Post-Pregnancy Workouts

Why, when, and how to get moving after giving birth.

You just made it through all 40 weeks of pregnancy. During the past nine months, you’ve felt nauseated at times, emotional at others, and dog tired at yet others. Sometimes, you felt all three at once. But when you welcomed your new bundle of joy into the world, all of the sacrifice and suffering was worth it.

Now, it’s time to get back to life as lady who is not pregnant. That means it’s time to return to your exercise routine! If you have questions about your triumphant return to the gym, read on for answers.

Why

The reasons to exercise after being pregnant are deep and wide. First and foremost on many new mothers’ minds is getting back in pre-pregnancy shape. In order to do this, you’ll have to begin exercising in some shape or fashion. But the perks of post-pregnancy exercising don’t stop with regaining your previous svelte physique.

It’ll also help bring your mind and body to a better place. Being a new parent can be exceptionally stressful. With a little exercise, you can work out your stress and be better able to handle your newfound responsibilities. You’ll also get a big boost of energy and be better able to sleep. Since your new routine involves being awake any time baby is awake, making the most of your sleep time and having the energy you need to care for your baby are essential.

When

Unless your physician says otherwise, you can begin your exercise routine as soon as you feel ready. In the event you go through an uncomplicated pregnancy with no issues during vaginal birth, this may mean you’re able to exercise again a few days after your child is born. On the other hand, if you had complications anywhere along the way or had your child via Caesarean section, you’ll need to wait until your doctor gives you the okay.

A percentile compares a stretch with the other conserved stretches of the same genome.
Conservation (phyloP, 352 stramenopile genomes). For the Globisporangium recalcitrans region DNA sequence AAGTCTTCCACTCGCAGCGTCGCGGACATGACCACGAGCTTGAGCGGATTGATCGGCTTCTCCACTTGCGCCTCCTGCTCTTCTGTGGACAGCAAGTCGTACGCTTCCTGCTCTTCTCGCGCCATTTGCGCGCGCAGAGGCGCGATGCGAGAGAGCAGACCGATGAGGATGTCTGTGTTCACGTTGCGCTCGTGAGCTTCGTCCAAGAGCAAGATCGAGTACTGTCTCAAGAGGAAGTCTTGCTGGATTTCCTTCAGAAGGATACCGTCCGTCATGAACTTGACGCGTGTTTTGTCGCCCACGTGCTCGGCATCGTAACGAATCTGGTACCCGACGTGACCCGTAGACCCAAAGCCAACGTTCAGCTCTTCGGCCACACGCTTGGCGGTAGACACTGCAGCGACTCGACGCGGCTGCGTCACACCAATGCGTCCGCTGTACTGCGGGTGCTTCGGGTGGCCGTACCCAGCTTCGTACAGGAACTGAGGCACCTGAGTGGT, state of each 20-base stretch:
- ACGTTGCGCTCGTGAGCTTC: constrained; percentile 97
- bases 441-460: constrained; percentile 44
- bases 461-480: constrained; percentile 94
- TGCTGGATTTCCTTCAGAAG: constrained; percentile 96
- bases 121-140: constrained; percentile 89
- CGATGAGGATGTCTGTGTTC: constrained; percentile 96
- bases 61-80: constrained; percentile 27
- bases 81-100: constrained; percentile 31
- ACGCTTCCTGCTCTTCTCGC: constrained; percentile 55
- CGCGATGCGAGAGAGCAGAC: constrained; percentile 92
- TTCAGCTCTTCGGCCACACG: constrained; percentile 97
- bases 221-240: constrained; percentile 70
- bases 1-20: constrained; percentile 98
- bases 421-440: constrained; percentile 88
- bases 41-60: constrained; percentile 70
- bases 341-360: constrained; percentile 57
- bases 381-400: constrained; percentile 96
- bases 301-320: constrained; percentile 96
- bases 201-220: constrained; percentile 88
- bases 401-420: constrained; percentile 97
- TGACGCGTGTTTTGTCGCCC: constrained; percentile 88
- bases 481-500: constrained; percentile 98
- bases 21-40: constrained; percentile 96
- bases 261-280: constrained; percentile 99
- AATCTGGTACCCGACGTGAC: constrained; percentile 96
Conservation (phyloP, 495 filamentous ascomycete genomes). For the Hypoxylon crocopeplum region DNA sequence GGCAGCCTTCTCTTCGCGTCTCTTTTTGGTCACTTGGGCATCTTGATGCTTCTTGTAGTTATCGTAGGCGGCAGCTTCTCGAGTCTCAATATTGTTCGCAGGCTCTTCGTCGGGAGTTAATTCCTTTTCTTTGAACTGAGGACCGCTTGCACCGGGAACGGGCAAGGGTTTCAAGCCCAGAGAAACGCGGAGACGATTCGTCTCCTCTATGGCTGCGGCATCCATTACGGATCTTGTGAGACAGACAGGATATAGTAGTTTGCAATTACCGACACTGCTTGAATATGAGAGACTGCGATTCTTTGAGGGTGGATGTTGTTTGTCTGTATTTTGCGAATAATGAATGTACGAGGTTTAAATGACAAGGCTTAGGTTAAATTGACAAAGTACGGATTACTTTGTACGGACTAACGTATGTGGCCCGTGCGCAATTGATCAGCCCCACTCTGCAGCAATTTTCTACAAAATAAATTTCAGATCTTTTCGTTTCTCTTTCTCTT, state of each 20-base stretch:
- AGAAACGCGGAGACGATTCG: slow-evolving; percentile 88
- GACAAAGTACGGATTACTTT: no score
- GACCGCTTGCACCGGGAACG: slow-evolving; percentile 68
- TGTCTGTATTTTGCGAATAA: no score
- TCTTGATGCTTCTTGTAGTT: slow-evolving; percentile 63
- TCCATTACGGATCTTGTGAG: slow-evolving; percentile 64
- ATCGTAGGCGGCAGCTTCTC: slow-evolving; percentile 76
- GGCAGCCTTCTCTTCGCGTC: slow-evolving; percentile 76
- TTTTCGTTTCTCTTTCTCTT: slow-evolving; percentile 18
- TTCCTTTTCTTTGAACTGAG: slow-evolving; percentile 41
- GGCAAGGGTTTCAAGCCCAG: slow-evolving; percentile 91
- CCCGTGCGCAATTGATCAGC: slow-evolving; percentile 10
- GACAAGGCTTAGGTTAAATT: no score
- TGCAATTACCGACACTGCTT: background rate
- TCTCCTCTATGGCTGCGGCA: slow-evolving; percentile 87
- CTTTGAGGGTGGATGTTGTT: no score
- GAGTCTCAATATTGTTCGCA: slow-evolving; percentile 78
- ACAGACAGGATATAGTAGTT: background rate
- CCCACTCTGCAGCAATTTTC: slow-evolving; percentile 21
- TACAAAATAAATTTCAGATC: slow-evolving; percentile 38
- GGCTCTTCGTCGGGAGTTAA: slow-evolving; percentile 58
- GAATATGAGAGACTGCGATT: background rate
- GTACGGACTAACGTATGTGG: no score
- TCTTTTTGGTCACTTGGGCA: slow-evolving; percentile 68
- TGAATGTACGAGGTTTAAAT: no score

When you start, be careful not to overwork your body. Even with the smoothest pregnancies and deliveries, you ought to remember that your body has just been through a bit of trauma. If you feel yourself getting worn down, take a break. You ought to also be particularly careful to avoid dehydration and to seek immediate medical attention if you experience any strange effects after exercising.

How

After pregnancy, you’re free to do just about any exercise you so desire—as long as it’s not too strenuous. However, some exercises are better tolerated than others. One of the easiest ways to ease back into the exercise after birthing a child is walking. Place your baby in the stroller and head off down the street. The first time you go out, plan on going a short distance and turn around. Otherwise, you may find yourself far from home without the energy necessary to make it back.

Other good exercises to try out after having a child include the following:

Kegels: Tighten the muscles needed to stop the flow of your urine. Hold for 5 to 10 seconds and release. Repeat 10 times a few times a day. This may not seem too strenuous, but it helps maintain the integrity of your bladder and vagina, which is particularly important after childbirth.

Bridges: Lie on your back with your knees bent and your back in a neutral, relaxed position. As you tighten your abdominal muscles, raise your hips from the floor until your hips are in a straight line with your knees and shoulders. Hold for 5 to 10 seconds, return to the starting position, and repeat.

Lying Slides: Start flat on your back with your knees bent slightly. Slowly inhale, allowing your right leg to slide flat on the floor in the process. As you exhale, bring your leg back to the starting position, and repeat with your left leg.

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